Thesaurus with Predicate-Argument Structure to Provide Base Framework to Determine States, Actions, and Change-of-States

Thesaurus with Predicate-Argument Structure to Provide Base Framework to Determine States, Actions, and Change-of-States

Koichi Takeuchi (Okayama University, Japan)
Copyright: © 2016 |Pages: 21
DOI: 10.4018/978-1-5225-0432-0.ch007
OnDemand PDF Download:
$30.00
List Price: $37.50

Abstract

The goal with this chapter is to discuss the possibility of language resources in determining the states, actions, and change-of-states of characters in narratives. An overview of previous work on linguistic theory and language resources is given then the Predicate-Argument Structure Thesaurus (PT), a Japanese language resource constructed based on the extended framework of the Lexical Conceptual Structure (LCS), is proposed. The PT provides hierarchical clusters of synonyms for 11,900 predicates and 22,000 example sentences annotated with semantic role labels. Each concept has an abstracted LCS, and example sentences are attached to each concept. By virtue of the structure, a correlation of the arguments between other clusters can be determined. The semantic structure of the PT is investigated to enrich generated texts of narratives, and the high possibility of lexical semantics contributing to narrative processing is revealed.
Chapter Preview
Top

Introduction

In narratives, characters will take actions and cause events, and the results of the events cause other events, so that a sequence of events forms a story. Since events comprise change-of-states, actions, and states that can be expressed using verbs and adjectives, analyses of predicates and their arguments are a key issue for constructing a narrative processing system. In narrative studies, the story structure, e.g., Propp (1968), and discourse structure, e.g., Genette (1972), have been extensively discussed by e.g., Ogata and Kanai (2010); however, lexical semantics, i.e., the semantic structure of predicates and their arguments, has not been thoroughly discussed in narratology. One of the state-of-the art systems of AI-based narrative generation is constructed using a case frame lexicon as a base unit of story grammar. The case frame structure is good for making simple sentences designated by the story grammar; however, the case frame lexicon does not have a mechanism to generate grammatical paraphrases (e.g., causative alternation). The predicate-argument structure in the study of lexical semantics can provide grammatical paraphrases because the goal with lexical semantics is to analyze interactions between grammatical paraphrases and lexical meanings. The predicate-argument structure has also the potential for evaluating the consistency of generated event sequences in accordance with shallow physical constraints of the story world. This function can be effective for catalyzers, which are the descriptions of trivial incidents inserted between the core story events for conveying the moods of the scenes (Barthes, 1966). Arai (1985) pointed out the mood as well as the story of the narrative is an essential reason the reader wants to read the narrative more than once. Therefore, the goal with this manuscript is to show the possible contribution of lexical semantics to narratology.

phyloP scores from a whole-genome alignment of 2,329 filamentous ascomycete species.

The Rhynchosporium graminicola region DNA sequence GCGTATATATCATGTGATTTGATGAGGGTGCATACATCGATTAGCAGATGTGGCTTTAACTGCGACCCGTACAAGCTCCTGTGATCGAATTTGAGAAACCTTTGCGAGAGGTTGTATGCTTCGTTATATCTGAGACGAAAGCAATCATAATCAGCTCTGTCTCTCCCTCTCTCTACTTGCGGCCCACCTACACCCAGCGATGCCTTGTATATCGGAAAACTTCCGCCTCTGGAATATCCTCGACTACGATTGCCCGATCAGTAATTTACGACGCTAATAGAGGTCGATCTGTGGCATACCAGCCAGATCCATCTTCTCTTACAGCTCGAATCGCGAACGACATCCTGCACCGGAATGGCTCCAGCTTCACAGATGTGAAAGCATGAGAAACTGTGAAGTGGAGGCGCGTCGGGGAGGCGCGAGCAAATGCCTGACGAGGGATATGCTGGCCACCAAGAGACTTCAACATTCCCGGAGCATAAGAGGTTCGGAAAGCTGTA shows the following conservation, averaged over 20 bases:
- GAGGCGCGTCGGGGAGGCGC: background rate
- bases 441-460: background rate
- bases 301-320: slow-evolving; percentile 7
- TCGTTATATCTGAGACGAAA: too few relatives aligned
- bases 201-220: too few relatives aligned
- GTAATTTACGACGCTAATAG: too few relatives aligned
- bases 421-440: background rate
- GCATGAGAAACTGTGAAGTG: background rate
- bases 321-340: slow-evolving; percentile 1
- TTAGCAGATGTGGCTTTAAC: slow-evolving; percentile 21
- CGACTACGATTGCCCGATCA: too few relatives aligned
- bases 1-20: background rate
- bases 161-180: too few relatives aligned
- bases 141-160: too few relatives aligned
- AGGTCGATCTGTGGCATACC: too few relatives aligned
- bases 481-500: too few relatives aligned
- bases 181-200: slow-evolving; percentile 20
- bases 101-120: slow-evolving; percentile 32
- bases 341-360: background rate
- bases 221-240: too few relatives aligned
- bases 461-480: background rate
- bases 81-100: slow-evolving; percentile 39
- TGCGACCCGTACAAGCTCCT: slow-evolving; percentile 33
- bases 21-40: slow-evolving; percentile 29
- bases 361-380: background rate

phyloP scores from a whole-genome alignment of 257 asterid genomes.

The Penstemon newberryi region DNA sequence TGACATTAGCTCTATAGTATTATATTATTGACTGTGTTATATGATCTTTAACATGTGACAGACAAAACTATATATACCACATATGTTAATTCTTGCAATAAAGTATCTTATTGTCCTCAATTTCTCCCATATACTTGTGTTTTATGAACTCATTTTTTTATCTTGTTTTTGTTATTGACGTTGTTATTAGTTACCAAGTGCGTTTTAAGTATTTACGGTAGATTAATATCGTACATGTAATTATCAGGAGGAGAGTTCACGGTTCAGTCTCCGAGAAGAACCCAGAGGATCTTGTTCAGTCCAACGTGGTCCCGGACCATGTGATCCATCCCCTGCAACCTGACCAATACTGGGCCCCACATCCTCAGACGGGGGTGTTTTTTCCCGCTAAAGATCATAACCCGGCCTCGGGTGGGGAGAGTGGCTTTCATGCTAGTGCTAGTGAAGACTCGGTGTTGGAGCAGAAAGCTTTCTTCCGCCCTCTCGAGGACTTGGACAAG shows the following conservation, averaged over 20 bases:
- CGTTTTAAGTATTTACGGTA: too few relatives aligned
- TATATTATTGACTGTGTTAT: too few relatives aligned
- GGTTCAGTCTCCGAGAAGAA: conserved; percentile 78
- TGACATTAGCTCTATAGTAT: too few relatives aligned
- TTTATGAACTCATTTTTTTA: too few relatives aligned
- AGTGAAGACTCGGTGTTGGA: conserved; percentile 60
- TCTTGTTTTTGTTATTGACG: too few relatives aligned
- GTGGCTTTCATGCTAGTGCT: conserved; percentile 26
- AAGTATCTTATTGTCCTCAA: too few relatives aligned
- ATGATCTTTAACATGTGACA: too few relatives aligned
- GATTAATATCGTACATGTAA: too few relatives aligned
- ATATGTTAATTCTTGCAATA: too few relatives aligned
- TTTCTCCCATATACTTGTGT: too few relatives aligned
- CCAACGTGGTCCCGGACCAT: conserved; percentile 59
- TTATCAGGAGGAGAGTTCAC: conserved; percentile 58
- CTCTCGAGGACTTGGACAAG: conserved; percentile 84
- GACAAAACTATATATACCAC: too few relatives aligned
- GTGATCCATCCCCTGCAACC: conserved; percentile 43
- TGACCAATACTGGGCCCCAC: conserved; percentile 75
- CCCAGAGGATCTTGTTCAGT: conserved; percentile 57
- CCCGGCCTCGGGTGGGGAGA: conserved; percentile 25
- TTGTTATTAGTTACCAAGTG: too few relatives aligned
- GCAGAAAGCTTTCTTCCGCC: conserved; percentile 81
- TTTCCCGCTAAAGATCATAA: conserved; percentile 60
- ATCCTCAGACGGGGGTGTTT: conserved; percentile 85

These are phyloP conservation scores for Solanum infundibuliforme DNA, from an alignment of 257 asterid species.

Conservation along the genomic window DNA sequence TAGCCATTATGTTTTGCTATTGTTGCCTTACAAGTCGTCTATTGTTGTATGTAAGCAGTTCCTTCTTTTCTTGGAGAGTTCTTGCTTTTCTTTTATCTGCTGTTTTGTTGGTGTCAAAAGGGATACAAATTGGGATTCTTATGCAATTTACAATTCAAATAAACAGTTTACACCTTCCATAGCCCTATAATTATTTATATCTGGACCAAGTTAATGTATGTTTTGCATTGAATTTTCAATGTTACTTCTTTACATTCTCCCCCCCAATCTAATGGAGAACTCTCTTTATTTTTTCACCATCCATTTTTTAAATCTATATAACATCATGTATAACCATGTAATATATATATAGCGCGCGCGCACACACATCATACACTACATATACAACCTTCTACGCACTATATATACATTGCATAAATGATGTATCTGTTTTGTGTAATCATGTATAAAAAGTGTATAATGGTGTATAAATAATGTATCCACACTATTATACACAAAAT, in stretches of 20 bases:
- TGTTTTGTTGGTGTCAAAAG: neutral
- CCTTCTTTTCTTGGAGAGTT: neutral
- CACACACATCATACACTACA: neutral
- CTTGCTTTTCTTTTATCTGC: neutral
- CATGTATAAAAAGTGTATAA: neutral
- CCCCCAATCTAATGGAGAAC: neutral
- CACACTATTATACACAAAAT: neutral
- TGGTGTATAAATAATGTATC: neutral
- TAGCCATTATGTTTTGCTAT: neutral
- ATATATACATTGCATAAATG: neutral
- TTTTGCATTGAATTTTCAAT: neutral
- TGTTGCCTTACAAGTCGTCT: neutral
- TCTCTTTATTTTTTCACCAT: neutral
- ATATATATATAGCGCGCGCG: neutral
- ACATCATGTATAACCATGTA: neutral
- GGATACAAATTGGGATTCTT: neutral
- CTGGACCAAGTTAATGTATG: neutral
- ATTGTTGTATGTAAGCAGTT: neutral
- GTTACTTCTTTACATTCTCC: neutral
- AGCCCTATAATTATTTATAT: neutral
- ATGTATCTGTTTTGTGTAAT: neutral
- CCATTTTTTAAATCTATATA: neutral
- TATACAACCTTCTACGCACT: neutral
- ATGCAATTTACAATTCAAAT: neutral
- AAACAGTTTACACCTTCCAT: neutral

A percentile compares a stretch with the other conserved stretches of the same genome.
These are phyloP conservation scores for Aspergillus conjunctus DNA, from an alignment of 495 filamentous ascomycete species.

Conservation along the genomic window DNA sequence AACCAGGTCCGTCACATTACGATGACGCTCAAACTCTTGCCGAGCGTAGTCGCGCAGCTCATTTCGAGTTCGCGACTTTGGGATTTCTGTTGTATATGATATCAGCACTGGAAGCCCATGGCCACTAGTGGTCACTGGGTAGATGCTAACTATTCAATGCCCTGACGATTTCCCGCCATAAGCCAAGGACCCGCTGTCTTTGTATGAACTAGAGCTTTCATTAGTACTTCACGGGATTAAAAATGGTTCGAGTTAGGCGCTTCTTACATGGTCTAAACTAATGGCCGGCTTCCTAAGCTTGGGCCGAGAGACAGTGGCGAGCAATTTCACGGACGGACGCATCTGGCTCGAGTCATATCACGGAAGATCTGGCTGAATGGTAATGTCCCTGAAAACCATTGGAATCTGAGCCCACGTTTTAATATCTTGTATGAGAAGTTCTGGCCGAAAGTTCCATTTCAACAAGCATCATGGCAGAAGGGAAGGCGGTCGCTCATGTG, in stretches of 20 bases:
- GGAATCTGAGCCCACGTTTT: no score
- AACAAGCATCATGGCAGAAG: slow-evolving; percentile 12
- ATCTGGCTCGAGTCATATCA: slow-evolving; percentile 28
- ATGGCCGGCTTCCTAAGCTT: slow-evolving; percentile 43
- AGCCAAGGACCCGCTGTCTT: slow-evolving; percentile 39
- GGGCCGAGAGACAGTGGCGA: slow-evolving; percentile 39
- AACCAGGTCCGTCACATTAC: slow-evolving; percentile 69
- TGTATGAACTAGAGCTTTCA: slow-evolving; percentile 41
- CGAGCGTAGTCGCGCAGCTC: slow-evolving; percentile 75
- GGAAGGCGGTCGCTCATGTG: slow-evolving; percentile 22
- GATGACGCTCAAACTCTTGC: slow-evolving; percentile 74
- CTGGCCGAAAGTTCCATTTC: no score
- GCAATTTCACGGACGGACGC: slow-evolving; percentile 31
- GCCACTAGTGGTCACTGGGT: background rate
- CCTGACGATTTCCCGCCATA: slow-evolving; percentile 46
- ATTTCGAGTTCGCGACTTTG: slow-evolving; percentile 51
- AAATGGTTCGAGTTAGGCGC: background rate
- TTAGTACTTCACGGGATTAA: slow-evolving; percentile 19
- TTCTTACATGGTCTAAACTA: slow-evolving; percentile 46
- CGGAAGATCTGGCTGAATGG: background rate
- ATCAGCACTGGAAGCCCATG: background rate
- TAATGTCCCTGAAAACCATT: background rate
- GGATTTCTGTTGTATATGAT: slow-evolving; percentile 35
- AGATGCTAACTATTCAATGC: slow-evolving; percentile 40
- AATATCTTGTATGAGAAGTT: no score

Gruber (1965) proposed describing shared meanings between verbs as a pre-dictionary structure, and this idea is extended as a lexical conceptual structure (LCS) (Jackendoff, 1990; Kageyama, 1996) that can describe the compositional structure of shared meanings of predicates with arguments. The LCS has a transparent structure of not only syntactic derivations, such as the causative, transitive, and intransitive forms of a verb, but also semantic derivations such as between change-of-state and state expressions e.g., He put the book on the shelf suggests the book is on the shelf; thus, the LCS is suitable for describing a core conceptual meaning of a predicate, especially for change-of-state.

Large-scale examples are quite useful for constructing language processing systems, e.g., thesauruses of words (i.e., WordNet (WN)), annotation data of predicate-argument relations for texts (e.g., PropBank), and detailed predicate-argument databases (i.e., FrameNet (FN)) that are available in English. These English language resources are used in practical language processing systems (see Background); however, they do not provide decompositional features directly; thus, reconstructing another resource by taking into account the relations between change-of-states and state for predicates is necessary. In addition, Japanese language resources of predicate-arguments are not sufficient compared with English language resources.

Complete Chapter List

Search this Book:
Reset